Einstein proposed spacetime twists and turns to accommodate c. This has been upheld in a variety of ways over the past century. Is 'c' a fundamental constant? That is unknowable. Is it consistent with other presumed fundamental properties of the universe - yes.

PhilDSP said:
One fundamental problem with Einstein's SR is that not only is the speed of light sometimes not equal to c, it effectively never is. The preeminence of refraction and dispersion prevent it from being so because the universe is not devoid of charge. Someone who fully knows the physics of dispersion can understand this. Einstein's SR is a quick and dirty approximation involving c that is close enough for most of the calculations we need to do in a comparative vacuum that it becomes very useful. But to base an absolute reference on an approximation is utimately begging for trouble. Lorentz theory in its later form is not plagued by that. But these considerations are probably more advanced than the OP is interested in.
That's not a fundamental problem with SR. It's not a problem at all. And SR isn't a "quick and dirty" anything. It's a beautiful example of a classical theory, and it's also a mathematical framework in which both classical and quantum theories of matter and interactions can be defined.

SR isn't a theory about light (even though both classical and quantum theories of light can be defined in the framework of SR). It's a theory about a flat spacetime with isometries that leave a certain speed invariant. The only thing weird about all of this is that this invariant speed goes by the unfortunate name "the speed of light".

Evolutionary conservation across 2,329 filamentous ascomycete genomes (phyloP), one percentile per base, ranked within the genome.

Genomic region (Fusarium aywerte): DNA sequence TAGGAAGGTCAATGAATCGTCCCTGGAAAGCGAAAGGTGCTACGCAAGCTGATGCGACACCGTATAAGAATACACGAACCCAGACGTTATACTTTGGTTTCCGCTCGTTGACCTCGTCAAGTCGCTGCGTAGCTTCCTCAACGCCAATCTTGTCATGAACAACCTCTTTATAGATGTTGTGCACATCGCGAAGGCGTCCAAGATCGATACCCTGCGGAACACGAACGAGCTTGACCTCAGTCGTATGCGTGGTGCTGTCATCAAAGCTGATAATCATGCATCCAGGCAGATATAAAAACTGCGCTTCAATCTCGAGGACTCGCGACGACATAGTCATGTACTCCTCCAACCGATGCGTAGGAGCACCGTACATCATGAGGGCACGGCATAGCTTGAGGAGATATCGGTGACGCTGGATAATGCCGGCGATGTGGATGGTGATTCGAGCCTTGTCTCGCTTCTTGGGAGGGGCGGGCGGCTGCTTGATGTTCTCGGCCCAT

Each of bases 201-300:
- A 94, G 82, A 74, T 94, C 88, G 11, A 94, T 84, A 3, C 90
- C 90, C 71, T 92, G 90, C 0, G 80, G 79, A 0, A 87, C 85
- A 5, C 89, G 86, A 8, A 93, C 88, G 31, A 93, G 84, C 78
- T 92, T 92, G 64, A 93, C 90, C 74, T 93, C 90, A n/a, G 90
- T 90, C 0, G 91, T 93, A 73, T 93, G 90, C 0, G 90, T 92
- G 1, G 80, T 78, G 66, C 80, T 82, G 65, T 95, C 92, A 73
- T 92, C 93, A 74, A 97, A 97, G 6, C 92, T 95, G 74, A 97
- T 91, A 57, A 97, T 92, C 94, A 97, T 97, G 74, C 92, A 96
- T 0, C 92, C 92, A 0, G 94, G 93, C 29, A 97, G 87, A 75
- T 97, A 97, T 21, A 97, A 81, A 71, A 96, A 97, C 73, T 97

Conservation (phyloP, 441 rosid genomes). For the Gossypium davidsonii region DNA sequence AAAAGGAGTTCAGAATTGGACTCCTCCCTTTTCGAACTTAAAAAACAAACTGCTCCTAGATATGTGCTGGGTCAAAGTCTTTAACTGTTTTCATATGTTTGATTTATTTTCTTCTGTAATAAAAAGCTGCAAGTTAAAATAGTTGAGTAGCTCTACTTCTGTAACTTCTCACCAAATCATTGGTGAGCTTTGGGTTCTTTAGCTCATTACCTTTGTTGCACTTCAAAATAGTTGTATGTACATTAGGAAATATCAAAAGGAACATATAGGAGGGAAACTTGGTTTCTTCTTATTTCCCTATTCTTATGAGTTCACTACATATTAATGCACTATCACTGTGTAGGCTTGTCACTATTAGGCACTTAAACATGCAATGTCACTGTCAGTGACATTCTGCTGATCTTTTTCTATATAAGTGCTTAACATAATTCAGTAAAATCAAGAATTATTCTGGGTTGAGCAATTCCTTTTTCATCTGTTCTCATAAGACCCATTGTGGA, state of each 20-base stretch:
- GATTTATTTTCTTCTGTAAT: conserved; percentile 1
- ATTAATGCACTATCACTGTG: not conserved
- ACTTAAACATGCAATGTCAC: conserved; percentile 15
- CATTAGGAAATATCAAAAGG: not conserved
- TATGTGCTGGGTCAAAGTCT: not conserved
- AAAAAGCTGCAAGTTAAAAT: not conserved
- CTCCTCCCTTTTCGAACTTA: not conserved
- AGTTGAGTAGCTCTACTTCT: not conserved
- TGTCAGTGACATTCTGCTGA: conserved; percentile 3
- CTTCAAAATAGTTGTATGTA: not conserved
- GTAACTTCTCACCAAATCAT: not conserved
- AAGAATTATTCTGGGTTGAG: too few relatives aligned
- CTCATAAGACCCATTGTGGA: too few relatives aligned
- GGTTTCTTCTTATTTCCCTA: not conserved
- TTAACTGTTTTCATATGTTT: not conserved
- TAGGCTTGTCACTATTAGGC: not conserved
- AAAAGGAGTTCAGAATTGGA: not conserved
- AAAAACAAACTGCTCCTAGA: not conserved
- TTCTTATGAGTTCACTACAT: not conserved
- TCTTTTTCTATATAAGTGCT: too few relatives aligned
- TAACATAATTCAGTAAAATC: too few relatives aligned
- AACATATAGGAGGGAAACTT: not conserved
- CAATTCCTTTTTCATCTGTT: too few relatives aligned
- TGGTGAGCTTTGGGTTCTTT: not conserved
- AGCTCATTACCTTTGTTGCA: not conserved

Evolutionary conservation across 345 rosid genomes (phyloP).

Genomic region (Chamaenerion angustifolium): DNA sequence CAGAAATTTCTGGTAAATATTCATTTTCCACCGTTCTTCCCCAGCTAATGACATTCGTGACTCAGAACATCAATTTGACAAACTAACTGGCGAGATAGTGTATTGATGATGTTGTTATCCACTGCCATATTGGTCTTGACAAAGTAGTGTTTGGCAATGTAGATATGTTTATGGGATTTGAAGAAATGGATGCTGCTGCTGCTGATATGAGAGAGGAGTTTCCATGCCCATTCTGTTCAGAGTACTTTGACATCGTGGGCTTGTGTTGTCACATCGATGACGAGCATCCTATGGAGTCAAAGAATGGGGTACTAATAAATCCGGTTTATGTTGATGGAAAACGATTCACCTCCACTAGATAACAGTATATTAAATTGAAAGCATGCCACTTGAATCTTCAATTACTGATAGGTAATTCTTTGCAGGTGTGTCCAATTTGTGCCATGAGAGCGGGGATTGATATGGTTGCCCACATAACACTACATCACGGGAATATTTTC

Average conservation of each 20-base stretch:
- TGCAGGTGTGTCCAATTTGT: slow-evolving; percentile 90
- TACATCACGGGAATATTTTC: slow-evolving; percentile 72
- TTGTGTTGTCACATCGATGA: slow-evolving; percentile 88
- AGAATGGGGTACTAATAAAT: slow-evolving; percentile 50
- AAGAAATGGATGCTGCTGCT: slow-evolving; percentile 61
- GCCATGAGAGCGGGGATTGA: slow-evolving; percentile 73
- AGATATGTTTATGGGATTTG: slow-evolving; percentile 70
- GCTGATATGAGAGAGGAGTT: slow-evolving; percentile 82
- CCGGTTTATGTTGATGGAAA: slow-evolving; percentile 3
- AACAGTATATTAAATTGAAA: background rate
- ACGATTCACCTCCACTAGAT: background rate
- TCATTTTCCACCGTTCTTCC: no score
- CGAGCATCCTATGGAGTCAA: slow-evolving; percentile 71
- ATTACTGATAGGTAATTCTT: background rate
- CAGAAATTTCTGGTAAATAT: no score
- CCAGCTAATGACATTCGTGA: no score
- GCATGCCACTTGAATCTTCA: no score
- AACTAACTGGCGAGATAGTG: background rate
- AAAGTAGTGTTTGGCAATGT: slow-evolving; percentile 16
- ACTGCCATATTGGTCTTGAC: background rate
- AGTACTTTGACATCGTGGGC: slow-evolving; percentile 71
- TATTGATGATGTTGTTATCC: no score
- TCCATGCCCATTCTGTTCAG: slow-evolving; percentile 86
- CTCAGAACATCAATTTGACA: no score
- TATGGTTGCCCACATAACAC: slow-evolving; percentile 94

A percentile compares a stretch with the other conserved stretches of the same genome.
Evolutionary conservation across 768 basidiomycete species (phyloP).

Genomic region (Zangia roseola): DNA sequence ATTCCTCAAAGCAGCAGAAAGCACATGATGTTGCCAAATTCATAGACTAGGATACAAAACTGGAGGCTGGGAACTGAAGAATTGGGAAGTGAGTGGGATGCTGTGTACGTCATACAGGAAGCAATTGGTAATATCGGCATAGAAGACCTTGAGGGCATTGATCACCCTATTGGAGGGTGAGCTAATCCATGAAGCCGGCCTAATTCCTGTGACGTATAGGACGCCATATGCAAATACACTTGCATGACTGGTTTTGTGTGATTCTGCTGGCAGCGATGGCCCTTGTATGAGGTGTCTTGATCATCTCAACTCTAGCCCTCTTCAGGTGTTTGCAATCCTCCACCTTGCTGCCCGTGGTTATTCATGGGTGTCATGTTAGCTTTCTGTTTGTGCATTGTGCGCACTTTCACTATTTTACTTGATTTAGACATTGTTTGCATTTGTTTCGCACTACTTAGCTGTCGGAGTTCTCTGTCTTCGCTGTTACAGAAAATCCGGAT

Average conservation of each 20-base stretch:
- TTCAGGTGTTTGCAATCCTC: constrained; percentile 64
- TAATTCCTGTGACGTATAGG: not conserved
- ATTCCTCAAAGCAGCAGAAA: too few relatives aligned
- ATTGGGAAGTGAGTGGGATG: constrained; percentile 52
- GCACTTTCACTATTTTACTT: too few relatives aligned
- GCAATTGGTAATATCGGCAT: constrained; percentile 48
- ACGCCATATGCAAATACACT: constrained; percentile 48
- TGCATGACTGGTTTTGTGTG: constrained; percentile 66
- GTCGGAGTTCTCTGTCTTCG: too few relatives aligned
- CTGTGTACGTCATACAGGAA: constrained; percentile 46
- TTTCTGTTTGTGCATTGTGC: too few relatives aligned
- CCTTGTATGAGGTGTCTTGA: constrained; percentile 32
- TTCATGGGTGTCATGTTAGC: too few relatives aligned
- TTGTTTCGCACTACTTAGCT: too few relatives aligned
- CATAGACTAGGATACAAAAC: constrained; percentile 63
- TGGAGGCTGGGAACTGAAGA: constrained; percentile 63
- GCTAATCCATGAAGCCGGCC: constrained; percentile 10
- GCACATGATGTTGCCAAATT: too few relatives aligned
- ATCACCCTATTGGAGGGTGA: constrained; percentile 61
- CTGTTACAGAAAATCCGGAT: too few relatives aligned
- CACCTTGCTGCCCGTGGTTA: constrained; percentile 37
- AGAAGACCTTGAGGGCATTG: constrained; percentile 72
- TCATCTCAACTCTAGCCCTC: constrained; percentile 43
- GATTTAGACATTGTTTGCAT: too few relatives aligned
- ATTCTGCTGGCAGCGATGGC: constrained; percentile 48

Chronos said:
Einstein proposed spacetime twists and turns to accommodate c.

Okay, that's a valid approach I think. But that means you have to rethink the definition of group velocity and phase velocity if you want to utilize SR in conjunction with wave mechanics. I don't believe anyone has tackled that.

PhilDSP said:
Einstein's SR is a quick and dirty approximation involving c that is close enough for most of the calculations we need to do in a comparative vacuum that it becomes very useful. But to base an absolute reference on an approximation is utimately begging for trouble. Lorentz theory in its later form is not plagued by that.

This claim is false, it has just been proven to you by Chronos and Fredrik.

But these considerations are probably more advanced than the OP is interested in.

I am interested in these claims, what makes you think that? Please explain.

Last edited:
Yes, I agree with Chronos and Fredrik that SR is consistent and valid within its own framework. The problem as I see it now is that naive hybrid combinations of SR principles or mathematics with standard EM or optical methods will produce at best approximate results. And probably lead to a lot of confusion and paradoxes. That's because wave mechanics and optical methods generally make an implicit assumption that the Lorentz model applies.